first_imgReal Madrid captain Ramos: We don’t miss Ronaldoby Carlos Volcano10 months agoSend to a friendShare the loveReal Madrid captain Sergio Ramos insists they do not miss former teammate Cristiano Ronaldo.Ronaldo left Real in August for Juventus.Preparing for their Club World Cup defence, Ramos insists they don’t miss the Portuguese.”I think that on the field there will not be much difference, despite the absence of Cristiano Ronaldo, who was a decisive player for us, but we are going to compete with the same philosophy as always in the club: to win,” explained Ramos.”We have good memories of this competition, because we have been successful on previous occasions, it is a short competition and there is no margin for error, there is a semifinal and then a final, and we want to take the cup back home.” About the authorCarlos VolcanoShare the loveHave your saylast_img read more

a month agoLiverpool veteran Milner hails Jones and young teammates: They’re pushing us

first_imgAbout the authorPaul VegasShare the loveHave your say Liverpool veteran Milner hails Jones and young teammates: They’re pushing usby Paul Vegasa month agoSend to a friendShare the loveLiverpool veteran James Milner fears the club’s top kids are set to send him into retirement.Milner explained he and his senior team-mates are constantly pushing the likes of Harvey Elliott, Curtis Jones, Ki-Jana Hoever and Rhian Brewster to step up into the first team.“They showed how good they are and the more games they get they will only get better and better,” he said of the performance at MK Dons.“They’re pushing and that is what the senior boys need – competition for places. That’s what we want, and hopefully we can help push them and they can keep pushing us.”On Jones, Milner said: “I’ve seen a massive difference in Curtis in the last year. He’s always had that ability but seems a bit more mature now; [he’s] defending well, getting his angles right when he’s defending.”There are times when you need to encourage but also times where you need a rocket as well. Like I say, over the last year I’ve seen that difference in him. I think he’s realised as well that if you want to play for Liverpool, that’s as important as the stuff on the ball.”Not only that, he’s got so much ability and skills and tricks, and it’s about using them in the right area. I think he’s learning that more and more now – you don’t want him doing it on the halfway line, you want him getting hold of it in the final third.”That’s where you do your tricks and get people in the box. I said to him before the game, ‘I wouldn’t want to defend you in the box, so get them in there and drive at them’. He’s got great ability.” last_img read more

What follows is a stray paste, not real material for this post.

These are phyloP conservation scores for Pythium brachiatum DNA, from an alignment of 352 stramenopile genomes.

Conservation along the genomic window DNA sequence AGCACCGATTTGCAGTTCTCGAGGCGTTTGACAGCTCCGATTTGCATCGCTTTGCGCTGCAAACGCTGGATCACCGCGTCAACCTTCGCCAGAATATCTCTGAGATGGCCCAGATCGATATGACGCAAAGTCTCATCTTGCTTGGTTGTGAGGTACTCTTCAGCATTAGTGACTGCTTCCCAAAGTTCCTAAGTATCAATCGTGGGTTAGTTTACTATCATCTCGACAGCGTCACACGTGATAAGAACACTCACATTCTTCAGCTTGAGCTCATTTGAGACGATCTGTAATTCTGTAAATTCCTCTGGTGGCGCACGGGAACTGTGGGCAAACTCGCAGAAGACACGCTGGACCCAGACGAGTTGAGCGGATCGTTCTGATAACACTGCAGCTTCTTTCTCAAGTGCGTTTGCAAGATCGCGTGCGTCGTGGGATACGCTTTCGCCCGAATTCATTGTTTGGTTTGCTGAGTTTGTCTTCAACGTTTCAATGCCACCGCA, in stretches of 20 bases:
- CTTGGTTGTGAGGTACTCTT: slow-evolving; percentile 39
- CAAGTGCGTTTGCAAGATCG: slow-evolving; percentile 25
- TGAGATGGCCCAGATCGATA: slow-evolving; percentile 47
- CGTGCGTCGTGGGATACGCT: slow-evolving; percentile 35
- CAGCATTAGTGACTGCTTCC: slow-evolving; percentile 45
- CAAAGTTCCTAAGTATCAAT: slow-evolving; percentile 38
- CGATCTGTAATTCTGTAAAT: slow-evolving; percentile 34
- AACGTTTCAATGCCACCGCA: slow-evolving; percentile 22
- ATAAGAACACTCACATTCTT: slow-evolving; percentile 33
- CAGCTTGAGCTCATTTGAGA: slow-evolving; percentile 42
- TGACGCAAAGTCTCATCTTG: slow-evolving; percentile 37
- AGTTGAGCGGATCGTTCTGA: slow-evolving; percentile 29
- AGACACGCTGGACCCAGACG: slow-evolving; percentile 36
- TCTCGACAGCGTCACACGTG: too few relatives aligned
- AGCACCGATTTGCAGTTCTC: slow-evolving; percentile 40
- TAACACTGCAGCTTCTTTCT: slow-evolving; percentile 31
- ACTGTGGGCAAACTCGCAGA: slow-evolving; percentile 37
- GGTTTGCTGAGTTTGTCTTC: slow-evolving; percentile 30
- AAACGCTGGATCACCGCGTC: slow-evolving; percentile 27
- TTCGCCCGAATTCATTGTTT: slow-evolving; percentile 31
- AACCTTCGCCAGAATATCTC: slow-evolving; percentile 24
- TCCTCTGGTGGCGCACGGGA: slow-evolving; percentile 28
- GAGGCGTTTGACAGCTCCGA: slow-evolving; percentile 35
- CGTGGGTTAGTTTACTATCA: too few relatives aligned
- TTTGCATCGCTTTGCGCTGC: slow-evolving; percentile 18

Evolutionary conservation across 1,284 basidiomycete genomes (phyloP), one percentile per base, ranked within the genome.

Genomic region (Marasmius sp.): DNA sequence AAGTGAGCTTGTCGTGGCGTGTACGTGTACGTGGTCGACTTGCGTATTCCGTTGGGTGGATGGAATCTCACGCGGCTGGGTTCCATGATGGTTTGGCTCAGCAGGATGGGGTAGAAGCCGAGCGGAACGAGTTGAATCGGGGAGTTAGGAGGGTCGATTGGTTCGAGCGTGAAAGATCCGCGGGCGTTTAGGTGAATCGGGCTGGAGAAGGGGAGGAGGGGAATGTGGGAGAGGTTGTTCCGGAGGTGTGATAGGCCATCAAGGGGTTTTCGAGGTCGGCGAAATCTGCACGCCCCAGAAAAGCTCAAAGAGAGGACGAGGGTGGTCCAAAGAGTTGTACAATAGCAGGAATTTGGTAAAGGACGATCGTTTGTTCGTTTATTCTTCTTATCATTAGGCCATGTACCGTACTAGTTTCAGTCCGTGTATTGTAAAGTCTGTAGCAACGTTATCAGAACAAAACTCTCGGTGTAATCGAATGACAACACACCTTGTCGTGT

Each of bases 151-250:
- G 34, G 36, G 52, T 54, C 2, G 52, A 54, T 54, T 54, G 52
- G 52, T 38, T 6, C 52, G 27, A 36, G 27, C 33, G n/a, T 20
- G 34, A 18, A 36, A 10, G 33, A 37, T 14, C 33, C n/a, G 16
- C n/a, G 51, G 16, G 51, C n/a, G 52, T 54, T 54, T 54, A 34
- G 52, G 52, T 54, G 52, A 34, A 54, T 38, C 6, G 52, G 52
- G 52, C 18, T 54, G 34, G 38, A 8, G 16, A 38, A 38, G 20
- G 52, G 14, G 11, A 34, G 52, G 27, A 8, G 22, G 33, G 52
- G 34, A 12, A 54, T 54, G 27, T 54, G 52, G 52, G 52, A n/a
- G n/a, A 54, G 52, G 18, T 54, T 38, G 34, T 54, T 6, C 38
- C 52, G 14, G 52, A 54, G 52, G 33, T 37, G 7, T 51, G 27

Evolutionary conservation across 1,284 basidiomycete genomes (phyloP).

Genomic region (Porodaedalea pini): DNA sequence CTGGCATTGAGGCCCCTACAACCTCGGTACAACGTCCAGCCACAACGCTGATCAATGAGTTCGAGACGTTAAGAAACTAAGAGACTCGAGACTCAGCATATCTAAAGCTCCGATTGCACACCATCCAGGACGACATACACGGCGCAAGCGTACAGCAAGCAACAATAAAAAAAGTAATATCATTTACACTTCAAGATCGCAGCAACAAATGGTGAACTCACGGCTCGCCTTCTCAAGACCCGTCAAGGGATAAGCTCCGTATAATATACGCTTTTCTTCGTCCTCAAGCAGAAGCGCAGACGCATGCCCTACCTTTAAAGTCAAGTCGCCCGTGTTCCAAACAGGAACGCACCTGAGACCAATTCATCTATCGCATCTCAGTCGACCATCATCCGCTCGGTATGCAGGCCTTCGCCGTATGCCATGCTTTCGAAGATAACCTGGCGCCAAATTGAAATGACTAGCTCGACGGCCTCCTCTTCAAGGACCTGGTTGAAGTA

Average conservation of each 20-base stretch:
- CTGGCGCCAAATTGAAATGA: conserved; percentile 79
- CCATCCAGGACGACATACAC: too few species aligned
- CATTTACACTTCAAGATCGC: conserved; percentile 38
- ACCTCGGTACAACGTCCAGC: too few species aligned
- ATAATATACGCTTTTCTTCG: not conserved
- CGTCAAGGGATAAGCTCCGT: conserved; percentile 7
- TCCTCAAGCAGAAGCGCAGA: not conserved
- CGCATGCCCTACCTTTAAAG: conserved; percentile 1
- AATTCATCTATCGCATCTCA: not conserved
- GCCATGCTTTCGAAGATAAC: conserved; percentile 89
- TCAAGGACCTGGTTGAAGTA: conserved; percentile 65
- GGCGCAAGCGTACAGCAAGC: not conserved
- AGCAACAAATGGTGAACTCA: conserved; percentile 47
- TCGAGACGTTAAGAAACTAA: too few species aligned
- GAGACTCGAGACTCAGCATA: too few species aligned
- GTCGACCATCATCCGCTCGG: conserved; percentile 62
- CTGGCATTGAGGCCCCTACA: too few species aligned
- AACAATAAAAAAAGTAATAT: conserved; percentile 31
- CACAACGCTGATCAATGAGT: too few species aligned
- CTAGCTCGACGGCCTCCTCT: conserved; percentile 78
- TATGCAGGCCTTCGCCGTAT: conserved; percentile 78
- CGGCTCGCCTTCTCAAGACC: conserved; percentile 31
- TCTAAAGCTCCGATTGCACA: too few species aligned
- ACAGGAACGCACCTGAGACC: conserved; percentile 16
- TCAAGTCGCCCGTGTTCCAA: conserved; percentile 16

Free Grant writing workshop for farmers

first_imgTeaming with the help of the Peace River Regional District and Adlard Enviromental, by hosting the free grant writing workshop for farmers is a valuable opportunity to listen to and ask questions of a Grant Writer.This presentation will be an asset to those attending by learning and developing valuable skills, tools and confidence as well as learning what grants are available through the year to for-profit farm businesses to help prepare your own grant proposals.The event is Thursday January 10, 2019, 5:30 pm – 7:30 pmFor more details go to the Facebook Event Page CLICK HERE FORT ST. JOHN, B.C. – After many conversations between local farmers and NEAT’s Northern Co-Hort, the free Grant Writing Workshop is a response to the information received from these producers.The Northern Co-hort felt there was a need to get an event such as this together after connecting with over 70 Producers in the Region since October. After holding three Northern Connections Farmers Events there was the opportunity for open dialogue and the opportunity to talk about real issues such as how are producers farming, where are they farming, maximizing earning potential and where can producers use support.Bess Legault, Northern Co-hort Coordinator with NEAT shared “The feedback was that farmers were aware there are grants available to a for-profit producer from the Government yet they don’t know how to access the money or how to write the grant.”last_img read more

Teen offered lift raped by cabbie

first_imgGurugram: In a shocking incident, a 15-year-old girl was raped in Gurugram on the pretext of offering her a lift. The alleged incident took place on Saturday at IFFCO Chowk. The victim was raped by her cab driver. The Gurugram police is investigating the case.The teenager victim, a resident of Mahipalpur area in Delhi, works with food caterers. The victim was allegedly raped by a cab driver on the pretext of offering her a lift. According to police, the victim had gone to work at a wedding on the Old Delhi Road. The victim was accompanied by three other girls. After finishing her work, the victim went looking for transport to return to Delhi. A cab with two people already in it offered them a lift. The four girls entered the car and sat on the back seat. Also Read – Bangla Sahib Gurudwara bans use of all types of plastic itemsThe victim alleged that the cab driver dropped the person sitting on the first seat at Shankar Chowk before driving to a secluded area. She added that the cab driver locked the three other women inside the car and then raped her. Following this, he dropped the four women near Mahipalpur and warned them against informing the police. The Delhi Police registered a zero FIR and transferred the case to the Gurugram Police. The police registered a case again at the DLF-2 station. Section 6 of the Protection of Children from Sexual Offences (POCSO) Act was added to the FIR. Gurugram along with its counterpart Faridabad is leading in terms of sexual crimes against minors. In 2017, 106 cases of sexual crimes against minors were reported while in 2016 it was 115.last_img read more